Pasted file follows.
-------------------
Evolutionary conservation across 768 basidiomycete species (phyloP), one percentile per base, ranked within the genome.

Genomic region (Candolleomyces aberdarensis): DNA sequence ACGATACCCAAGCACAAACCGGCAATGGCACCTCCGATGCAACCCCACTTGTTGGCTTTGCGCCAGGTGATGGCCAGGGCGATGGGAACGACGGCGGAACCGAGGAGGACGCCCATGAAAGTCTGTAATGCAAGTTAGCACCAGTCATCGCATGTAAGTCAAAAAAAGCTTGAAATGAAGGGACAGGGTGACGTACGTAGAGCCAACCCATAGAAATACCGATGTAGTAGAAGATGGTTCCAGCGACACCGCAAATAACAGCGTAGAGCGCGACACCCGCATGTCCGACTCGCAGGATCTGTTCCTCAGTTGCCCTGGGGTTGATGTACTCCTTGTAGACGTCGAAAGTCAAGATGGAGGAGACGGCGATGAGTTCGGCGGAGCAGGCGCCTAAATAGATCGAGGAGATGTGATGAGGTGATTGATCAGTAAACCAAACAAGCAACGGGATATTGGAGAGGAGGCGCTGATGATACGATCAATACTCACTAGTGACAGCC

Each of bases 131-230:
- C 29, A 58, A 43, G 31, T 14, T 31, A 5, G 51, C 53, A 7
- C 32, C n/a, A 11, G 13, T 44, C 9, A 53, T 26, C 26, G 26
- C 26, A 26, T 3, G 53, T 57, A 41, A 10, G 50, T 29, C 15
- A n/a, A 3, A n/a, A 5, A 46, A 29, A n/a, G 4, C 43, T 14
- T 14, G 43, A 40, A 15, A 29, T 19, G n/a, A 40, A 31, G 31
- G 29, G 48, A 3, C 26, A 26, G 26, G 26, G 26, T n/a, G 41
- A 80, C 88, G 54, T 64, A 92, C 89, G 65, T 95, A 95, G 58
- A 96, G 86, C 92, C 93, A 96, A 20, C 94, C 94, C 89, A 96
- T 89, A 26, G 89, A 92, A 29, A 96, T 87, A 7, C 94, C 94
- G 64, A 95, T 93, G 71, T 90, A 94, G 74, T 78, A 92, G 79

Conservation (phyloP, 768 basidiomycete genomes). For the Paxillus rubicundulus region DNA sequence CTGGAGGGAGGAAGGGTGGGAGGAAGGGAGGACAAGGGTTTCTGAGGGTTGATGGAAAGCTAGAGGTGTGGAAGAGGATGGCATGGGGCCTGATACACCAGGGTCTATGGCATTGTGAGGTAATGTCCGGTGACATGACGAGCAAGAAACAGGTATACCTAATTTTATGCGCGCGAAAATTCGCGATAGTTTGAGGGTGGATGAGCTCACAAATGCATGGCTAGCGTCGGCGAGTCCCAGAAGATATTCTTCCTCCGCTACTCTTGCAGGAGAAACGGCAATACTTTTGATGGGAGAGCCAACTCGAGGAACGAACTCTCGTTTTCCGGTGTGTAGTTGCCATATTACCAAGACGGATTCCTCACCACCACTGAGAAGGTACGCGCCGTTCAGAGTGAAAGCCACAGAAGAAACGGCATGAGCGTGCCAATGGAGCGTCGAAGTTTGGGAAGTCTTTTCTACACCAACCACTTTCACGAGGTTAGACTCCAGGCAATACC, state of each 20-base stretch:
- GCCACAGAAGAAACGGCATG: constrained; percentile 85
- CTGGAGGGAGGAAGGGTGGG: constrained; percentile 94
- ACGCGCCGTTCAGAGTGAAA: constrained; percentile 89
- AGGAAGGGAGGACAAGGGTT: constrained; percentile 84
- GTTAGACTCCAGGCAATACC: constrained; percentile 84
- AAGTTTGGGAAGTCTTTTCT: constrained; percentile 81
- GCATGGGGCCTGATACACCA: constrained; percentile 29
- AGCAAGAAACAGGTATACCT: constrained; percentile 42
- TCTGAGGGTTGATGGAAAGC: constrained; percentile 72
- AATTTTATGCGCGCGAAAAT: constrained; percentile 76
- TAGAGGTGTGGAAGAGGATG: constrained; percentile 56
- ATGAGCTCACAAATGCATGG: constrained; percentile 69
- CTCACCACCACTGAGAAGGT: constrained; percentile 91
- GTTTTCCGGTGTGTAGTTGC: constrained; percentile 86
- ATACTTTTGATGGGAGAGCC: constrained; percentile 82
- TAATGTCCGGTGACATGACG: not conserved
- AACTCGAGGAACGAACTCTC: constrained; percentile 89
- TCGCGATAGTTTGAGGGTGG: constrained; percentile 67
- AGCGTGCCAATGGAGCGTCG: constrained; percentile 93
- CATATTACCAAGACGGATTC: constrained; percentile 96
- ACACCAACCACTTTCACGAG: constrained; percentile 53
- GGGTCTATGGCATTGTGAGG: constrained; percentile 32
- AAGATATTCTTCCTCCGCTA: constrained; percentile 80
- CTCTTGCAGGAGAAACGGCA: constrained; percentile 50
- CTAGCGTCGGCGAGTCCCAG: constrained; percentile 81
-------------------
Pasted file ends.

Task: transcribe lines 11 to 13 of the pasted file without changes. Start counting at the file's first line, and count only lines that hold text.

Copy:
- A 96, G 86, C 92, C 93, A 96, A 20, C 94, C 94, C 89, A 96
- T 89, A 26, G 89, A 92, A 29, A 96, T 87, A 7, C 94, C 94
- G 64, A 95, T 93, G 71, T 90, A 94, G 74, T 78, A 92, G 79